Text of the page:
Wednesday, April 05, 2017

Police Action

--Royal Marines in Helmand Province,
Andrew Miller 

Whenever I'm weary
From the battles that rage in my head
You make sense of madness
When my sanity hangs by a thread
--Now and Forever,
Richard Marx

Change your heart
Look around you
Change your heart
It will astound you
--Everybody's Gotta Learn Sometime,
The Korgis

The Department of Defense (DoD) Dictionary of Military and associated terms does not have a definition for "Police Action". Per our previous post, this is a significant omission.

This military non-thing nonetheless has various iterations. If you check online, you will find "kinetic police actions", "preemptive police actions", "unilateral police actions", etc.

The online Legal Dictionary of the Free Dictionary provides a very nice and lengthy disquisition on war and its "sort of war" variations. Wikipedia says "police action" is a euphemism for military action, sans a formal declaration of war.

Neither answers the question -- "What is a military police action?" -- though they are two of a scant number of entries that even attempt to do so.

The United Nations authorizes police actions under Article 42 (Global Actions) and Article 53 (Regional Actions.)

Early in the Korean War, President Harry Truman referred to that war as a "police action", perhaps one of the first institutional uses of the term. Korea, Vietnam and Grenada were all considered police actions.

Furthermore, is "peacekeeping" a police action? Since "police action" has been so cruelly intertwined with violent actions, perhaps we need a kinder and gentler term for the peacekeeping variety of such actions.

Ranger contends that words used incorrectly -- either intentionally obfuscated or vague simply due to lack of clarity in thought or action -- cause confusion in our political, military and personal lives. "Police action" is just such a word.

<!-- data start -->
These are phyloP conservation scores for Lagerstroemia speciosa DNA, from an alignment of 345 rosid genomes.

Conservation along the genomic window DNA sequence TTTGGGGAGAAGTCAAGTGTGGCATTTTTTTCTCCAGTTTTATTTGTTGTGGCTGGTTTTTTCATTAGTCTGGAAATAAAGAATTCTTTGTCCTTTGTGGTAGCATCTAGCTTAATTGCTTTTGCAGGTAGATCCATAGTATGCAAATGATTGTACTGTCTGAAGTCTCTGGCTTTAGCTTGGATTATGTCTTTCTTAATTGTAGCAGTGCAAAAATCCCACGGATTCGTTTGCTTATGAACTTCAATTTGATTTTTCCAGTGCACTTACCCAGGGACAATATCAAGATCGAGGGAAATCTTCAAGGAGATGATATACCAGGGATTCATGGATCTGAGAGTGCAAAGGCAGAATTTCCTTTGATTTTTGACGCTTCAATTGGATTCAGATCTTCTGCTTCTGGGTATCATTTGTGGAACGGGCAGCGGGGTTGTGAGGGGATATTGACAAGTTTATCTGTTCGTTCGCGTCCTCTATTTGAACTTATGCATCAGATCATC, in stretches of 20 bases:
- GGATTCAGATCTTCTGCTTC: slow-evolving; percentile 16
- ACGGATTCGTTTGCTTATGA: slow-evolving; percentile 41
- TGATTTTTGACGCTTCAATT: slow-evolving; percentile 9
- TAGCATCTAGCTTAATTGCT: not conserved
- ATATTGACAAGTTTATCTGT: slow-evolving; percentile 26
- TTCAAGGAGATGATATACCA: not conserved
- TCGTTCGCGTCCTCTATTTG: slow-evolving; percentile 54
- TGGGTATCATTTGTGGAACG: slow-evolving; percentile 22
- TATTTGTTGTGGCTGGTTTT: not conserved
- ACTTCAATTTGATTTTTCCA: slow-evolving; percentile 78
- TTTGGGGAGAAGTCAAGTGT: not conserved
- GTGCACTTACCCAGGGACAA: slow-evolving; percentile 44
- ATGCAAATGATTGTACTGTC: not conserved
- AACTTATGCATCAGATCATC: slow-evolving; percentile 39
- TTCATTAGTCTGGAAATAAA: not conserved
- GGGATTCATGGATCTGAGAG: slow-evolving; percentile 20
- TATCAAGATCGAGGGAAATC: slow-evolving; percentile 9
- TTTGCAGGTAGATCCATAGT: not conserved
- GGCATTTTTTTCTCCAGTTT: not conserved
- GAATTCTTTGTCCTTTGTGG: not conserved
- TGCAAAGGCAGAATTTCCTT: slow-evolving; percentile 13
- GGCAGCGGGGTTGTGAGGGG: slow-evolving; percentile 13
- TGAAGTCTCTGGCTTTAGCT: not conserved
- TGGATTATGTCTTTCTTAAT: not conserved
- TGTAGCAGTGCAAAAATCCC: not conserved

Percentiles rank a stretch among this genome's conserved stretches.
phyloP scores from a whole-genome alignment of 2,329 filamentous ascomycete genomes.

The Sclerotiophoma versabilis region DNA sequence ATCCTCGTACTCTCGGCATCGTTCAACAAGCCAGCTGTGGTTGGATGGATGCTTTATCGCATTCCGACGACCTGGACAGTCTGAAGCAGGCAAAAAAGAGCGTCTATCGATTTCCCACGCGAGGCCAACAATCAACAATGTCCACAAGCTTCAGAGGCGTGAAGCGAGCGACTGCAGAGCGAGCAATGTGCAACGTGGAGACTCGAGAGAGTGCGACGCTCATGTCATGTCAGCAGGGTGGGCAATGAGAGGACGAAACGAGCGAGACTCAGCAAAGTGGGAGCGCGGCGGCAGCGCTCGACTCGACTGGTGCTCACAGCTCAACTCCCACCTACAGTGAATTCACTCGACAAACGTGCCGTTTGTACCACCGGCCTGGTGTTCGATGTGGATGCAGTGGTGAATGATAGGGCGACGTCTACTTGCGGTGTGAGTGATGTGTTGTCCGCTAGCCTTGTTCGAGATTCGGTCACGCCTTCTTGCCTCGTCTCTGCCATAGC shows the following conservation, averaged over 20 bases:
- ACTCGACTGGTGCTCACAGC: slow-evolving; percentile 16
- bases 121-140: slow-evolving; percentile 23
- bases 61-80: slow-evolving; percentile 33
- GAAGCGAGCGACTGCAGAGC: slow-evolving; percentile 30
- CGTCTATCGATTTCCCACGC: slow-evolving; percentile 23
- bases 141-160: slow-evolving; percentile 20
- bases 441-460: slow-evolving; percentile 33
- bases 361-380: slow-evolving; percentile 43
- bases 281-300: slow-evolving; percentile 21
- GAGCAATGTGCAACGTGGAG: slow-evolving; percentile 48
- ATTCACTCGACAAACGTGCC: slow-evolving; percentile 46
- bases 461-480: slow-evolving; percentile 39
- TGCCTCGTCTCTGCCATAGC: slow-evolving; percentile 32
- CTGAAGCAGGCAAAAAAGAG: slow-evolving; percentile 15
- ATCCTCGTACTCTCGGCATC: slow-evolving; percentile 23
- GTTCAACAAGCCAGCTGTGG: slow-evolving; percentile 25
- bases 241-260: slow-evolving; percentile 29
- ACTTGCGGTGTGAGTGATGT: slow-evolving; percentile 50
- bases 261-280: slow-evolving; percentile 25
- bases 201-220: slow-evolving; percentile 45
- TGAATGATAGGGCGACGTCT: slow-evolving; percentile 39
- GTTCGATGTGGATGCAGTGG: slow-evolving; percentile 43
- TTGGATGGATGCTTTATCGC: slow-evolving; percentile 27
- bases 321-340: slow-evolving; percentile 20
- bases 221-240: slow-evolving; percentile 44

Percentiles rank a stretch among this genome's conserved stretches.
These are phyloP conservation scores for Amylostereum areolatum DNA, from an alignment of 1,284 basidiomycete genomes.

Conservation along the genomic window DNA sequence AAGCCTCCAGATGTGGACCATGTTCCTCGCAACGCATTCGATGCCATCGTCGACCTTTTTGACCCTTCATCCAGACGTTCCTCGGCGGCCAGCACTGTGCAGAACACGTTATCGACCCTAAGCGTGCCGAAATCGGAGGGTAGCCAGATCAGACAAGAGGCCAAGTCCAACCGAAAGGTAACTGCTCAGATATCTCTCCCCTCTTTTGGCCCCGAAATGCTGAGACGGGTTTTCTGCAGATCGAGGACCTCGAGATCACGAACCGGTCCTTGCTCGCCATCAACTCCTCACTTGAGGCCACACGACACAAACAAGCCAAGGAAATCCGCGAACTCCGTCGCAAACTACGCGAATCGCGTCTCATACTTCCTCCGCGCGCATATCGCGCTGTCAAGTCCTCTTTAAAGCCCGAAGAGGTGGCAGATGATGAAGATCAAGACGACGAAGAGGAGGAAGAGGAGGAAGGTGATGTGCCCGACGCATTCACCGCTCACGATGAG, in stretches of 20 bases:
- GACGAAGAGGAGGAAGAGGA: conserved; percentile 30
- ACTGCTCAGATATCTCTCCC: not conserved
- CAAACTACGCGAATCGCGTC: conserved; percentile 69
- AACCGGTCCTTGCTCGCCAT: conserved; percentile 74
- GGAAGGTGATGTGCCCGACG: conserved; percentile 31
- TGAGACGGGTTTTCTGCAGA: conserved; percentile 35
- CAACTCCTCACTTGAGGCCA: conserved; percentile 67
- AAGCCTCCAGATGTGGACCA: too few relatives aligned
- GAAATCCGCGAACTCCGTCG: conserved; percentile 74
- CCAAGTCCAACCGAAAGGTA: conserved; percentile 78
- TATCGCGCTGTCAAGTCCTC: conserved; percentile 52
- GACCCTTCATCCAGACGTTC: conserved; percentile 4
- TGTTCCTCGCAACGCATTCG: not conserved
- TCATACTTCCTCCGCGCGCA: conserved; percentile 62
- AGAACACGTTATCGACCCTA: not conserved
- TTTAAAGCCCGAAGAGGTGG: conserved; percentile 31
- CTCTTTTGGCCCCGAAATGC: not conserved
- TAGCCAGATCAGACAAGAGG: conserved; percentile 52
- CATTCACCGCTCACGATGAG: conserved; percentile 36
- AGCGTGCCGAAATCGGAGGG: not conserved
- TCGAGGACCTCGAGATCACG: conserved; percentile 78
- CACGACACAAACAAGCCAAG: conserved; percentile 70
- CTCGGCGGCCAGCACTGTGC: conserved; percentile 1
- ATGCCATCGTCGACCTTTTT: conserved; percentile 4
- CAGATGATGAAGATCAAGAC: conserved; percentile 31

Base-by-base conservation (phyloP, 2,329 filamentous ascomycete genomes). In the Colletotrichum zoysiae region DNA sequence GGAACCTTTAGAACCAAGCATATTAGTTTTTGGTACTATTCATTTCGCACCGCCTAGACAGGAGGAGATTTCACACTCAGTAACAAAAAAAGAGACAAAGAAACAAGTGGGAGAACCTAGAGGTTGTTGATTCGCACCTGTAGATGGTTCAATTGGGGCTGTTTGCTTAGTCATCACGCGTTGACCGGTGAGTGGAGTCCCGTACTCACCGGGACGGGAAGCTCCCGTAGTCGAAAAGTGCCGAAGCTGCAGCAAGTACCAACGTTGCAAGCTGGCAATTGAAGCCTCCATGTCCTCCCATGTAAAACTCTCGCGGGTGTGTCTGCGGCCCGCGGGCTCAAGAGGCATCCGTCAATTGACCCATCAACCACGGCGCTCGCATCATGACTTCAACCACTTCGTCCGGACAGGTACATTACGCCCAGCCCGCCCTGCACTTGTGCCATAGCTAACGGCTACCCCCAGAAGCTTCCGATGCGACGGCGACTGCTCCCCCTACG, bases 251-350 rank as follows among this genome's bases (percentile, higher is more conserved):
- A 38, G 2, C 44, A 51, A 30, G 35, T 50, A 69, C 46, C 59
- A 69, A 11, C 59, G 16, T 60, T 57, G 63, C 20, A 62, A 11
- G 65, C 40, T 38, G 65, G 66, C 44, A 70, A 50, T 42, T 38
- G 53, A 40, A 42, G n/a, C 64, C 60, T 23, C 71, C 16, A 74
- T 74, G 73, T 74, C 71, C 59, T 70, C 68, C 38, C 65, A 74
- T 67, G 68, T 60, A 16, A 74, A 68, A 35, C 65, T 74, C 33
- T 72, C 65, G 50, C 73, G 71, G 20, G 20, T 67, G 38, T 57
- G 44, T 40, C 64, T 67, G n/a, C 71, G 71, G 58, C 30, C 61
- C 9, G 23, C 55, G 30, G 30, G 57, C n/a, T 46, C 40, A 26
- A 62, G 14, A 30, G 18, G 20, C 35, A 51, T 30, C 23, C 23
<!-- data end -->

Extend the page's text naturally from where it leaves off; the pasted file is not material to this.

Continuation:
Let us take Korea as example. In that war, the United States used every weapon its defensive arsenal, except nuclear weapons. Does that sound like police work? The same occurred in Vietnam.

Admittedly, "Police Action Against Terrorism" doesn't quite have the ring, so we call that one a "war". Phony War, but war nonetheless. And of course, if it IS a war, why do we not declare it as such?

Ironically, the Phony War on Terror (PWOT ©) should rightly BE a police action, but it is hard to get people excited about such things these days. 

Perhaps what we need are some new acronyms -- the military can never have enough, can it? (WETSU, so to speak.)

If it is military action with no war, let's call it MOOTW: "Military Operations Other Than War". Phonetically it could be pronounced, "Mootwu"... kind of cute, like a Pikachu, and yet belying its moot-ness at the same time (kind of like a Pikachu).

Our words have become weaselly things, woody or tinny, alternately overwrought with emotion and obfuscation, so much so that it has become impossible to understand a Department of State, DoD or White House briefing.